These competitors were charging down this hill to do their best to give previous Women’s World Champion Emily Pross a run for her money, but it wasn’t going to be easy. In an earlier film run, Emily clocked 64mph by herself. She was not going to give up 1st place without a fight. The first round of racing led way to Emily and Sabrina advancing in their round and Cassandra and Jenni advancing in theirs' after Candy slid into the hay bales losing her 2nd place position.

Cassandre Duchesne, locked, loaded and looking badass. Photo: Khaleeq Alfred

During the finals, Emily held a very strong lead to secure her win and also her title as the Women’s World Champion.There was also a crash further up on the course with Jenni Shauerte that left her with an injured leg and fourth place. Fortunately her injury was not severe. She remained in good spirits and made it down to spectator corner afterwards to watch more racing.

C.R.E.A.M. Emily Pross takes the cake. Photo: Khaleeq Alfred

Not only did Emily earn 1st at Killington in Women's and Women's 2017 World Champion, she also secured 9th place in 2017 IDF Open World Rankings. This marks the first time a Women's rider has cracked the Top 10, a very admirable and impressive feat with lots of hard training and determination throughout her voyage.

Women's Podium: 1. Emily Pross 2. Cassandre Duchesne 3. Sabrina Ambrosi

Masters Class
This year’s Masters Class at Killington had two competitors (Jeff Molongoski and John Fletcher). Both racers got in heaps of runs throughout the weekend and Jeff held it down with a solid speed throughout the course, winning Masters.

Jeff Molongoski: Rad Dad, Western Mass local, and 2017 Killington Masters Champ gets hoisted by the flannel brigade. Photo: Khaleeq Alfred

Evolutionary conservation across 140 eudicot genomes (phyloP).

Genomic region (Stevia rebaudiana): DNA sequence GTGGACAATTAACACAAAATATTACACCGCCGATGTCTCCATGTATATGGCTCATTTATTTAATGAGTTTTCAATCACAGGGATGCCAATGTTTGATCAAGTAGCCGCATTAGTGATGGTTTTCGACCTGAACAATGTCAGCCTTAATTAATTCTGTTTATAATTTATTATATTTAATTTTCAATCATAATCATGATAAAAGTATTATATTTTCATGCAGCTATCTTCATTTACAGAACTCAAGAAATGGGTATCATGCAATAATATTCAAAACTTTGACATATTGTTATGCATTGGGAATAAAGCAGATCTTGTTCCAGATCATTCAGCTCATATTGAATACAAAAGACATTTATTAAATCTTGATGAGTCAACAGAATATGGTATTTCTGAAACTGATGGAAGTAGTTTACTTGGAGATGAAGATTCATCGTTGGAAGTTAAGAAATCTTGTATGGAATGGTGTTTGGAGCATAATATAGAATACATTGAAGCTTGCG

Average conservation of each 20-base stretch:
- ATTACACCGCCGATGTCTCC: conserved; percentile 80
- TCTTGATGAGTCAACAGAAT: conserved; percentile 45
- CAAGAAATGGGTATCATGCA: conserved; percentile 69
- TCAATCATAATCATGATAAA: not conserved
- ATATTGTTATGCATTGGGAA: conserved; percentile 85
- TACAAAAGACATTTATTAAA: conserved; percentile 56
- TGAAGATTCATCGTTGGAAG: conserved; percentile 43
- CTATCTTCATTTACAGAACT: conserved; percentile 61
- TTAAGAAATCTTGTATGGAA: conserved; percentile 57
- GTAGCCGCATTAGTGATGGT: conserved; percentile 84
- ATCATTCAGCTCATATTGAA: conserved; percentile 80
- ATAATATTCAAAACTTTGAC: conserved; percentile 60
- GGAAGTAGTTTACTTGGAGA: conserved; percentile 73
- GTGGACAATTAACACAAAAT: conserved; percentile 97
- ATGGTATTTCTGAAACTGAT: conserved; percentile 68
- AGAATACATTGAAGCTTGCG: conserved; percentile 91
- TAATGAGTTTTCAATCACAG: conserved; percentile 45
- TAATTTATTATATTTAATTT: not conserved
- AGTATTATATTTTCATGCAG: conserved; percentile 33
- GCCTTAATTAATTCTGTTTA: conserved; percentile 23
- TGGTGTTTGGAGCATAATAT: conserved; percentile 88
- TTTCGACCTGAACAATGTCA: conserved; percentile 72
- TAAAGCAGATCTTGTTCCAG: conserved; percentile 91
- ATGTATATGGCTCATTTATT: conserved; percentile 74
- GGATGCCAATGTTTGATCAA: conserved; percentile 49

Juniors Class

With 8 Juniors competing, we had a full 2-round bracket to race. Taylor Cook of New Zealand entered race day as #1 junior and fighting to stay atop the rankings. He was skating fast and working hard to maintain his title, but there were other equally fast skaters on the hill that day. The finals came down to Taylor Cook, Daniel Minsky, Bruno Vieira and Christopher Antrum. Coming into the final corner Taylor had the lead, but Daniel maintained the best exit speed and made the pass coming through the finish for 1st place.

Adam Westfall helps Daniel Minsky work out the kinks. Photo: Khaleeq Alfred
Diego Poncelet of Spain (Open) checks out the Junior live stream and bracket updates at the start line. Photo: Khaleeq Alfred
Minksy, focused en route to podium. Photo: Khaleeq Alfred
Daniel Minsky charging hard toward first place Junior racer. Photo: Khaleeq Alfred
Junior Podium: 1. Daniel Minsky, 2. Taylor Cook, 3. Bruno Vieira. Photo: Khaleeq Alfred

The Open Class was full of epic racing and many surprises. Not only was this a very stacked group of heats with many of the world's top racers, but it was the fastest track on the global IDF circuit this year. Several standup heats hit 69mph (111 kph), and luge maxed out at 83mph (133.6 kph)!

Brazilian Thiago Lessa stalks his countryman Carlos Paixão, gunning for the World Championship. Photo: Khaleeq Alfred
Even Practice got heavy!  Daina Banks, Aaron Hampshire, Chase Hiller and Thiago Lessa hunt the Bridge apex. Photo: Khaleeq Alfred
Chase Hiller and Ed Kiefer rip through Tetanus (Spectator) Corner a practice heat. Photo: Khaleeq Alfred
Josh Evans and Zak Maytum slaying Tetanus. Photo: Khaleeq Alfred

One of the first surprises was when #1-qualifier Brennan Bast crashed out in the quarter finals (into the IDF media station - check the live feed) giving room for Emily Pross and Kyle Wester to advance. In that same round, 2-time world champion Carlos Paixão and #2-ranked Mitch Thompson (AUS) were also eliminated, leaving the door open for Thiago Lessa to sieze the World Championship.

Top Qualifier Brennan Bast (AUS) looked strong but sadly crashed out in Quarterfinals. Photo: Khaleeq Alfred
Mitch Thompson (AUS) leads Diego Poncelet (ESP) and Ed Kiefer (US) through the bridge. Photo: Khaleeq Alfred
Baast, Pross and Wester pop airbrakes after reaching the upper 60's mph, getting ready to slide Tetanus Corner. Photo: Khaleeq Alfred
Max Ballesteros leads a heavy squad into spectator zone. Photo: Khaleeq Alfred
IDF Finish Line utility zone, keeping track of brackets, social media and live stream via 2-way radio and wifi hotspot. Photo: Khaleeq